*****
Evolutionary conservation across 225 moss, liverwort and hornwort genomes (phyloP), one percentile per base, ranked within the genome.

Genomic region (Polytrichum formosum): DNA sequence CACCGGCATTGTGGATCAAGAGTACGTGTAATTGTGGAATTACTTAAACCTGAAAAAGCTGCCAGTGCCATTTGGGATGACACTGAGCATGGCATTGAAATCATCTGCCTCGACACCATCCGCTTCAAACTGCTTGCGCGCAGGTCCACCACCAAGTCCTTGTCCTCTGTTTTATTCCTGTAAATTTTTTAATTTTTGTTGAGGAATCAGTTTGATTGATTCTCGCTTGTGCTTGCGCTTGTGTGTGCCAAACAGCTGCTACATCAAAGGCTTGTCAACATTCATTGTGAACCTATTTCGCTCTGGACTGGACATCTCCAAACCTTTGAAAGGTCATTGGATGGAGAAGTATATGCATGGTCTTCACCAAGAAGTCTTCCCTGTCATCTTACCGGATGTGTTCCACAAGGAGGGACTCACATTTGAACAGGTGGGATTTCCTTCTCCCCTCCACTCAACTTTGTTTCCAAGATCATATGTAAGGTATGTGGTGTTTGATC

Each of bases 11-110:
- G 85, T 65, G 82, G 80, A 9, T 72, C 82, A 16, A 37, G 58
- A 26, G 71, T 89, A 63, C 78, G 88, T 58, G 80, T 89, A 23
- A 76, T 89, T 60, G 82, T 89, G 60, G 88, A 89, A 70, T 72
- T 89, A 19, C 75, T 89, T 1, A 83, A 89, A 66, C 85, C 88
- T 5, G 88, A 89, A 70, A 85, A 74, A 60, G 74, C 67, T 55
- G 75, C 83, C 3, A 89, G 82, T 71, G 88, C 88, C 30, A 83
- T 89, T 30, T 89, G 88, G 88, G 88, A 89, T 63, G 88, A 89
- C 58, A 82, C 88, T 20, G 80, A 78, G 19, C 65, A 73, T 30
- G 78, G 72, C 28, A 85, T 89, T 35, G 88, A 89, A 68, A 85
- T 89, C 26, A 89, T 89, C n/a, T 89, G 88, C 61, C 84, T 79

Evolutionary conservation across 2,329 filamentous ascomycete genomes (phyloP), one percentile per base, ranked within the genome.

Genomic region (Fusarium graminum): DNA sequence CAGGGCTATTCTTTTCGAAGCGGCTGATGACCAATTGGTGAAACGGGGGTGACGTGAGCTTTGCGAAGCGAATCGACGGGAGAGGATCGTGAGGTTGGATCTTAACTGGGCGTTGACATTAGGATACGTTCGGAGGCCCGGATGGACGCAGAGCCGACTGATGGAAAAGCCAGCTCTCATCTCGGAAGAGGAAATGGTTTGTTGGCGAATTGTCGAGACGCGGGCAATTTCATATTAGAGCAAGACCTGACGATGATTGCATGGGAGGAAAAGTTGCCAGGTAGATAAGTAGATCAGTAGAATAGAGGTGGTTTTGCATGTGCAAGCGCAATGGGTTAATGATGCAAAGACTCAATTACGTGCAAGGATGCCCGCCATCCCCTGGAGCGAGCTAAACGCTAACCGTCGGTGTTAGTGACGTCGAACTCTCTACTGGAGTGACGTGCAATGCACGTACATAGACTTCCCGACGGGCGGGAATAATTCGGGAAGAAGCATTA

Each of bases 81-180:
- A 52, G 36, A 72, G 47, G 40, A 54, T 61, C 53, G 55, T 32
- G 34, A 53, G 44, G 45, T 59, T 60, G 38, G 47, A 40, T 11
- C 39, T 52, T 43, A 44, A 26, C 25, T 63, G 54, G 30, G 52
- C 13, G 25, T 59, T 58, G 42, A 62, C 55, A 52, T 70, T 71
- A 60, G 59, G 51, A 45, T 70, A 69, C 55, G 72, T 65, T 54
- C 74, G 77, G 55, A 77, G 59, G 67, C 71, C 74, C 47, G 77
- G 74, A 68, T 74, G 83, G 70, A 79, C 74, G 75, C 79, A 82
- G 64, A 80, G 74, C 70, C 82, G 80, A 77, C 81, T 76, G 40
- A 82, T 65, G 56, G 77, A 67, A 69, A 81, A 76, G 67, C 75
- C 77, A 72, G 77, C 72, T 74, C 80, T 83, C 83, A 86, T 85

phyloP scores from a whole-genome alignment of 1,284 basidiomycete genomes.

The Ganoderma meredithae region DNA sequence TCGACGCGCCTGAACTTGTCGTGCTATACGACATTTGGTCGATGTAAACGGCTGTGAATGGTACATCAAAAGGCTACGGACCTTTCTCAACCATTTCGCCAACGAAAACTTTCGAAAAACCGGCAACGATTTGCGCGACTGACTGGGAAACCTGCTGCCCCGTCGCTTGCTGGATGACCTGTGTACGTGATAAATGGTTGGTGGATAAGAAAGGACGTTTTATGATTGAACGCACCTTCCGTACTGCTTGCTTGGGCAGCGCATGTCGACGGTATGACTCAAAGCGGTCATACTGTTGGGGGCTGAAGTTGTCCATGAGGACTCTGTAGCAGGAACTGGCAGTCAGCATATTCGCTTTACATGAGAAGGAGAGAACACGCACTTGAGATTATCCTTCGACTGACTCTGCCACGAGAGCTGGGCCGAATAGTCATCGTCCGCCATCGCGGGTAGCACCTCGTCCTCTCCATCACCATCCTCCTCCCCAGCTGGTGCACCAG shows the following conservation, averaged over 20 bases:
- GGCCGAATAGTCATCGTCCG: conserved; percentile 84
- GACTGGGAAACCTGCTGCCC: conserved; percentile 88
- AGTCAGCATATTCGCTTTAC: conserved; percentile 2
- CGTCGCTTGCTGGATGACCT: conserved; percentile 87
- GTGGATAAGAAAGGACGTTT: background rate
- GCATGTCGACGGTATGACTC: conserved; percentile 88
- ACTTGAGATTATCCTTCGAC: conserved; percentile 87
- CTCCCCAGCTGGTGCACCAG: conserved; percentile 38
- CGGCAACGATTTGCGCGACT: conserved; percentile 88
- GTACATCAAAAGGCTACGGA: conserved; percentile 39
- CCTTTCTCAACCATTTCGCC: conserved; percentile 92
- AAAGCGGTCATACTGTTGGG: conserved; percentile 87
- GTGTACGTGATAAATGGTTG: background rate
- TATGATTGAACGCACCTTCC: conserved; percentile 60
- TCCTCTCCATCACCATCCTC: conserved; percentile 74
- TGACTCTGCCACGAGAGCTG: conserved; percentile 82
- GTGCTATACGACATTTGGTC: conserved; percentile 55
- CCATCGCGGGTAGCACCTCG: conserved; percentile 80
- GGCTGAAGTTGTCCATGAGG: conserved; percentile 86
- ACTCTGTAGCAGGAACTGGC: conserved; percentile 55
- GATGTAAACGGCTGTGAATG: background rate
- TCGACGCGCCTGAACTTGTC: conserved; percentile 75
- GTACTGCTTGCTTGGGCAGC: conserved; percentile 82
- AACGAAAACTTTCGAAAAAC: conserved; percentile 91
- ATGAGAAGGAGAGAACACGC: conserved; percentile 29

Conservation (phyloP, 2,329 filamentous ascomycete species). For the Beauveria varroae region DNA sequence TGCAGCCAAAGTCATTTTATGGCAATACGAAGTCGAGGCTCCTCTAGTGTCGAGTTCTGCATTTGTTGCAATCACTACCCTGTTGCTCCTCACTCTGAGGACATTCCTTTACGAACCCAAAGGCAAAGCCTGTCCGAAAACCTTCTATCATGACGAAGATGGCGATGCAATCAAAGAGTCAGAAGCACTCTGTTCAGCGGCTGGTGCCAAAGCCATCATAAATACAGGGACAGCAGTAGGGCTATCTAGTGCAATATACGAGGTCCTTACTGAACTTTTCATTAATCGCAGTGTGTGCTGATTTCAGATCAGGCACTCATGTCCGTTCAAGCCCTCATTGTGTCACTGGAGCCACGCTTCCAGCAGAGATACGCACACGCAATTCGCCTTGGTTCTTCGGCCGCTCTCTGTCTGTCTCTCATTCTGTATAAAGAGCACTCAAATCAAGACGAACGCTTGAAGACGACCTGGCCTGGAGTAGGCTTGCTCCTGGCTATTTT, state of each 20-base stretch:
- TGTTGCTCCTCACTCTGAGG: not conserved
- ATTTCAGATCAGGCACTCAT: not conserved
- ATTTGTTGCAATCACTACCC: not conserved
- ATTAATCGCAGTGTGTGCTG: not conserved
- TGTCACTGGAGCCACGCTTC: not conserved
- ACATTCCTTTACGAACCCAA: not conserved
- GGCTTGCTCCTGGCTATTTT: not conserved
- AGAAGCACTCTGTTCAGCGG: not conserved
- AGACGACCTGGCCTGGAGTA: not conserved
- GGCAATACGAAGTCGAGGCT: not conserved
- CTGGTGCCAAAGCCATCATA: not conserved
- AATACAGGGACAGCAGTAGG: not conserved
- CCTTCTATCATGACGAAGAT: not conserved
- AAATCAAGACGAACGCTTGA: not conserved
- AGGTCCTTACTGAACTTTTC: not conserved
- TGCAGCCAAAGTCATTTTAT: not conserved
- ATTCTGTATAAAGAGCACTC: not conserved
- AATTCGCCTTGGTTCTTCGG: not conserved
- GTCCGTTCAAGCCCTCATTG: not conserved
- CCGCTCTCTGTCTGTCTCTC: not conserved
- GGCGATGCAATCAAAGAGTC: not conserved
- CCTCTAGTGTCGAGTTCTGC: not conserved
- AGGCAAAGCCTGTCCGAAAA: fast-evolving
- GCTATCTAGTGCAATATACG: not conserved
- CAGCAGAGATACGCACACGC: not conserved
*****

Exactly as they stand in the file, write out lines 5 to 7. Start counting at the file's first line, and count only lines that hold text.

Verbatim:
- A 26, G 71, T 89, A 63, C 78, G 88, T 58, G 80, T 89, A 23
- A 76, T 89, T 60, G 82, T 89, G 60, G 88, A 89, A 70, T 72
- T 89, A 19, C 75, T 89, T 1, A 83, A 89, A 66, C 85, C 88